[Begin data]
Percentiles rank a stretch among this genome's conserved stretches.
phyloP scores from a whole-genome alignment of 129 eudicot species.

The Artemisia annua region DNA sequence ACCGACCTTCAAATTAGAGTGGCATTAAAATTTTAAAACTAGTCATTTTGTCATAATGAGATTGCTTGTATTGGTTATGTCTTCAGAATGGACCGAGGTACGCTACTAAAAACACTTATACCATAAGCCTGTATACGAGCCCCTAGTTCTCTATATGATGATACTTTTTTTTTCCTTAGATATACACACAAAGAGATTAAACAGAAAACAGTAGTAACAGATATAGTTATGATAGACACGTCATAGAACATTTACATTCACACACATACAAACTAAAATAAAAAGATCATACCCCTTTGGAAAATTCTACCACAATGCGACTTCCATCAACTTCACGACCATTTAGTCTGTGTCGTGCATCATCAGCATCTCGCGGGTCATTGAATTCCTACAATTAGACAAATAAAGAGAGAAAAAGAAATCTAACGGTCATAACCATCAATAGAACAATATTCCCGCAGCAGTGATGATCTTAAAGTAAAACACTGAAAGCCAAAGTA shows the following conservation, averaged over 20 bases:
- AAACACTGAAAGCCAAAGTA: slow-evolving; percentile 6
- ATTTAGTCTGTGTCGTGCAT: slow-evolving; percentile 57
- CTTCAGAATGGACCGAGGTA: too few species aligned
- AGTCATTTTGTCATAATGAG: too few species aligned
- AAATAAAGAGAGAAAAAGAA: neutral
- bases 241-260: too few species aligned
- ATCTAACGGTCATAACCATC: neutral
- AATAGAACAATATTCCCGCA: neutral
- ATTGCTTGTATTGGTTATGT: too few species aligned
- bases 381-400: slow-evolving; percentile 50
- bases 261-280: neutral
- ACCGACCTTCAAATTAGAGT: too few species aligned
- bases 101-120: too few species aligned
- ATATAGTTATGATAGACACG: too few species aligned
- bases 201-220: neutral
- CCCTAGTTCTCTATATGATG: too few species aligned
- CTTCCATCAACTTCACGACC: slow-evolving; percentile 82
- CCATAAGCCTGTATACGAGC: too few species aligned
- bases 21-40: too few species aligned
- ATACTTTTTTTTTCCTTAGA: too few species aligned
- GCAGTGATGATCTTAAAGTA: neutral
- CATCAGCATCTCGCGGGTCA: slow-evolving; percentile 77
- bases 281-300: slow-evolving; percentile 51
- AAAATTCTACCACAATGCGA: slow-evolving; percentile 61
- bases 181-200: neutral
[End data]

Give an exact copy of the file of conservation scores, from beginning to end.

Percentiles rank a stretch among this genome's conserved stretches.
phyloP scores from a whole-genome alignment of 129 eudicot species.

The Artemisia annua region DNA sequence ACCGACCTTCAAATTAGAGTGGCATTAAAATTTTAAAACTAGTCATTTTGTCATAATGAGATTGCTTGTATTGGTTATGTCTTCAGAATGGACCGAGGTACGCTACTAAAAACACTTATACCATAAGCCTGTATACGAGCCCCTAGTTCTCTATATGATGATACTTTTTTTTTCCTTAGATATACACACAAAGAGATTAAACAGAAAACAGTAGTAACAGATATAGTTATGATAGACACGTCATAGAACATTTACATTCACACACATACAAACTAAAATAAAAAGATCATACCCCTTTGGAAAATTCTACCACAATGCGACTTCCATCAACTTCACGACCATTTAGTCTGTGTCGTGCATCATCAGCATCTCGCGGGTCATTGAATTCCTACAATTAGACAAATAAAGAGAGAAAAAGAAATCTAACGGTCATAACCATCAATAGAACAATATTCCCGCAGCAGTGATGATCTTAAAGTAAAACACTGAAAGCCAAAGTA shows the following conservation, averaged over 20 bases:
- AAACACTGAAAGCCAAAGTA: slow-evolving; percentile 6
- ATTTAGTCTGTGTCGTGCAT: slow-evolving; percentile 57
- CTTCAGAATGGACCGAGGTA: too few species aligned
- AGTCATTTTGTCATAATGAG: too few species aligned
- AAATAAAGAGAGAAAAAGAA: neutral
- bases 241-260: too few species aligned
- ATCTAACGGTCATAACCATC: neutral
- AATAGAACAATATTCCCGCA: neutral
- ATTGCTTGTATTGGTTATGT: too few species aligned
- bases 381-400: slow-evolving; percentile 50
- bases 261-280: neutral
- ACCGACCTTCAAATTAGAGT: too few species aligned
- bases 101-120: too few species aligned
- ATATAGTTATGATAGACACG: too few species aligned
- bases 201-220: neutral
- CCCTAGTTCTCTATATGATG: too few species aligned
- CTTCCATCAACTTCACGACC: slow-evolving; percentile 82
- CCATAAGCCTGTATACGAGC: too few species aligned
- bases 21-40: too few species aligned
- ATACTTTTTTTTTCCTTAGA: too few species aligned
- GCAGTGATGATCTTAAAGTA: neutral
- CATCAGCATCTCGCGGGTCA: slow-evolving; percentile 77
- bases 281-300: slow-evolving; percentile 51
- AAAATTCTACCACAATGCGA: slow-evolving; percentile 61
- bases 181-200: neutral